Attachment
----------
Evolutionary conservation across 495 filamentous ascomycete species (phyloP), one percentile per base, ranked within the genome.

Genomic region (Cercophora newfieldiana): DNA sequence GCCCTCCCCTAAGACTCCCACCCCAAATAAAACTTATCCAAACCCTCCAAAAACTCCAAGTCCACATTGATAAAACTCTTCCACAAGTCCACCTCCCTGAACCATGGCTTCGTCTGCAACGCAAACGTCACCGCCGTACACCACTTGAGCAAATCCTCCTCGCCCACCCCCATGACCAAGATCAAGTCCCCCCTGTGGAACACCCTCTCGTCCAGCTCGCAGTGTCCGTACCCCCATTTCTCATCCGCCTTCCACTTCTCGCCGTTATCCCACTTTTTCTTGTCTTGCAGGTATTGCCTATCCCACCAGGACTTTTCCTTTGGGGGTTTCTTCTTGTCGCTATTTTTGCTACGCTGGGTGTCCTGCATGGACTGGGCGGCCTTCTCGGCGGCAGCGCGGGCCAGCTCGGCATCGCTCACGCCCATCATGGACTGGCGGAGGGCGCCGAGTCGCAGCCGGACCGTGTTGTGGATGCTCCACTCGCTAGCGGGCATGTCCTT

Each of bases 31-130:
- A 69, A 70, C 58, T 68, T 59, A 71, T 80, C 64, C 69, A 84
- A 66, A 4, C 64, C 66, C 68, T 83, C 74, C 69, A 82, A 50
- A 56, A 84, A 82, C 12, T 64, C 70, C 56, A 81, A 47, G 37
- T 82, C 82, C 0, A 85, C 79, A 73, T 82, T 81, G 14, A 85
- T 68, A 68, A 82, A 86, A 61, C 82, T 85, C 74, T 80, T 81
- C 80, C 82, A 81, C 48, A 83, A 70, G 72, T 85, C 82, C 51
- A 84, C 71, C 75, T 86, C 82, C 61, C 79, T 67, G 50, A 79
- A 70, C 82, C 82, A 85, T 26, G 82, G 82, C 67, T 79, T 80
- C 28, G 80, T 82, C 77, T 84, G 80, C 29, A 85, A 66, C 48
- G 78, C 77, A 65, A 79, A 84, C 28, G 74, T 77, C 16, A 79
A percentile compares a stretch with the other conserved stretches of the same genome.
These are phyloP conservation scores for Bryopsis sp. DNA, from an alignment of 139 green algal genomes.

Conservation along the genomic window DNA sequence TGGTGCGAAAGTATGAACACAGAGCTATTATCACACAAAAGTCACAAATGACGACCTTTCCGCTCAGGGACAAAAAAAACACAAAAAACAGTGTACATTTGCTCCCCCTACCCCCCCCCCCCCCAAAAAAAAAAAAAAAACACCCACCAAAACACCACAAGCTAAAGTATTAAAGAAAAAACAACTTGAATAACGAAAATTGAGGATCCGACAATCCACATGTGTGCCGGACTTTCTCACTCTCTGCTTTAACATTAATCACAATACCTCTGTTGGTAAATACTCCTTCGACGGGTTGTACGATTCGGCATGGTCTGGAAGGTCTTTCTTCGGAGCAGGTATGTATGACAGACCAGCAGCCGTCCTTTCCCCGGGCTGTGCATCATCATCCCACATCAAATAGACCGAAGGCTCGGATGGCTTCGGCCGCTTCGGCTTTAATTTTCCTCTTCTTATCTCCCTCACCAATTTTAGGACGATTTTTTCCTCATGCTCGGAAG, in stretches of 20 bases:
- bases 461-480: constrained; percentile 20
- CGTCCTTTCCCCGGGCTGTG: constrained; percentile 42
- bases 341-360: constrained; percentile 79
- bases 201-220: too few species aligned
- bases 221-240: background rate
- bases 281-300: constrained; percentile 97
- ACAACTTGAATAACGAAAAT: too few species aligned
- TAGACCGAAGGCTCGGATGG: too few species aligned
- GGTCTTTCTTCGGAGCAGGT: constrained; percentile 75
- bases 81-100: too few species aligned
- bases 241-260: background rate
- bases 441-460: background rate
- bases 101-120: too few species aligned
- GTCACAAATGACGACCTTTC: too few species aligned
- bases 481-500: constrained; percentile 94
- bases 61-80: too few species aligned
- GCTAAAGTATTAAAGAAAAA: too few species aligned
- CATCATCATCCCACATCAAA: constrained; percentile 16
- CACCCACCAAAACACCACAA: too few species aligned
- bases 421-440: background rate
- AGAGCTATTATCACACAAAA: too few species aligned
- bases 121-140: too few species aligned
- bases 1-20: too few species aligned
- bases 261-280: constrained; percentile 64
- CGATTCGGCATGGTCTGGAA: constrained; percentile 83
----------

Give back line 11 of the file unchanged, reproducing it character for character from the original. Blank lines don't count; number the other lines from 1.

- A 70, C 82, C 82, A 85, T 26, G 82, G 82, C 67, T 79, T 80